Having said that, those that are more interested in extreme sports, would be influenced if they witnessed competitive paintball for themselves. That would be typical of the way social proof works. But I still think that for everyone else (those not majorly into extreme sports), competitive paintball on TV probably has more negative influence than positive. And if I'm right, and it's keeping people from trying paintball for the first time, it may have an overall negative affect, even for competitive paintball.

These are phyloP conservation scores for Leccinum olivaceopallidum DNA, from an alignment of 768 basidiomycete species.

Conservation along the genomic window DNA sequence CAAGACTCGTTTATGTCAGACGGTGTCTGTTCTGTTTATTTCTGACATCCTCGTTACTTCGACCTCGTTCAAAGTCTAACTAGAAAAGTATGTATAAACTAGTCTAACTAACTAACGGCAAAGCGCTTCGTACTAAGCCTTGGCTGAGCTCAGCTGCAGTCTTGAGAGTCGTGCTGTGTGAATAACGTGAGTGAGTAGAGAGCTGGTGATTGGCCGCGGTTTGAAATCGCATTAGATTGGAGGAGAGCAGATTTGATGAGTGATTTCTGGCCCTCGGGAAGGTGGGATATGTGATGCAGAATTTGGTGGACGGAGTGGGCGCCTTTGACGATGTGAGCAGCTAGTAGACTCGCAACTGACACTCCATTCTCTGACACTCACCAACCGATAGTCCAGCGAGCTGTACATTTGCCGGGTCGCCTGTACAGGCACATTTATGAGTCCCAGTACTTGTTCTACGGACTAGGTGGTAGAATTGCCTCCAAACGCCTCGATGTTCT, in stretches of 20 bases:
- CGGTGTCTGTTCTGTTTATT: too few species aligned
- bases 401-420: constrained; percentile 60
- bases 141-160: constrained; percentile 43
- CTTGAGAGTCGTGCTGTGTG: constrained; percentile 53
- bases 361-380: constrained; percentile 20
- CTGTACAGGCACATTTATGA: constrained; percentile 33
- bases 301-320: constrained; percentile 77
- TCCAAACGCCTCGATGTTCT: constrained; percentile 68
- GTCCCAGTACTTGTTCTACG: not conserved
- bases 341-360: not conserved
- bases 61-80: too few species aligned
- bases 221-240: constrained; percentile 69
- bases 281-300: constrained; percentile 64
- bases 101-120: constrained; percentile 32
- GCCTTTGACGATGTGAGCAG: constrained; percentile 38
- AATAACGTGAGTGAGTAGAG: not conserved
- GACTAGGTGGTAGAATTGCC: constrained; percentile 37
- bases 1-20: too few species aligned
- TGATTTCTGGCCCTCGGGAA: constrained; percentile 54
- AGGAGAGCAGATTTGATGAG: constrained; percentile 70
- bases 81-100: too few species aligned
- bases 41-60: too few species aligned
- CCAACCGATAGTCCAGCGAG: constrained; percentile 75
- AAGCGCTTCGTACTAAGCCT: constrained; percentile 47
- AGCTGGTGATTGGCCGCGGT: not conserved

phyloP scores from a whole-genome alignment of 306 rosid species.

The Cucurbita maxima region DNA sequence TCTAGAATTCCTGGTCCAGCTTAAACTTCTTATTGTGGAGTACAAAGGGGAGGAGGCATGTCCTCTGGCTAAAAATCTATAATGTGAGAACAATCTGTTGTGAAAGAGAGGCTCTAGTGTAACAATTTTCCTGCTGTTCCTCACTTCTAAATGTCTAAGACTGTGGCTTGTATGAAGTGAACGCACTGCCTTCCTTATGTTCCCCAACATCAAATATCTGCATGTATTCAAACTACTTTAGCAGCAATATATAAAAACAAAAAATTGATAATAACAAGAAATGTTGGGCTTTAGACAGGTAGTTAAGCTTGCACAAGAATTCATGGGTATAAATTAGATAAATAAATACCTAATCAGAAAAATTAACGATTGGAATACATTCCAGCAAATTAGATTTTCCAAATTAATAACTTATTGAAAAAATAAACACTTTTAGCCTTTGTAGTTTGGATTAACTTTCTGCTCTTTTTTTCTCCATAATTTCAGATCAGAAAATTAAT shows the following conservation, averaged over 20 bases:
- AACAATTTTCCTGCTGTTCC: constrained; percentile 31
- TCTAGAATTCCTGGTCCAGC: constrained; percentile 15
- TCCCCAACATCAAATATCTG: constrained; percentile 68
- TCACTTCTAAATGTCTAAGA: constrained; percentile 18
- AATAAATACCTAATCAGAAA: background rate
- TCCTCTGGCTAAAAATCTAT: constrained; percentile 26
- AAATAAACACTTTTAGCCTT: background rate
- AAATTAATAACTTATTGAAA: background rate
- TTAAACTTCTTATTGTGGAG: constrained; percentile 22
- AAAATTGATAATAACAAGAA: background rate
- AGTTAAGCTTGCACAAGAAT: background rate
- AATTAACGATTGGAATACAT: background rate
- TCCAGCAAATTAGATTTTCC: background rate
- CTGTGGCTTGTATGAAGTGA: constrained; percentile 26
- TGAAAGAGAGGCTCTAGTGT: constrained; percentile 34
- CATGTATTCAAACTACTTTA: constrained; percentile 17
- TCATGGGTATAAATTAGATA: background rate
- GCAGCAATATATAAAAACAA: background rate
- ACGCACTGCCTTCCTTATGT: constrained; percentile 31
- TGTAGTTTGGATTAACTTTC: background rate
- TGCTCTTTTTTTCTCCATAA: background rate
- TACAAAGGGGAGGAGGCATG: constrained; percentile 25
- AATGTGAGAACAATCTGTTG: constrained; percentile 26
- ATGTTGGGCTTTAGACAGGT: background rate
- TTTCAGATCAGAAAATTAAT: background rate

Now, if professional competitive paintball was shown on TV, but there was enough commentary to let people know that when paintball players first start, they play a much less intense type of paintball, then that would be a different story. BUT...competitive paintball isn't structured that way. The lowest levels still use the same equipment and the amount of paintballs shot (and the amount of times p[layers get shot) isn't grossly different from the pro version (your High School version may be one of the few exceptions), at least not in the eyes of a first timer.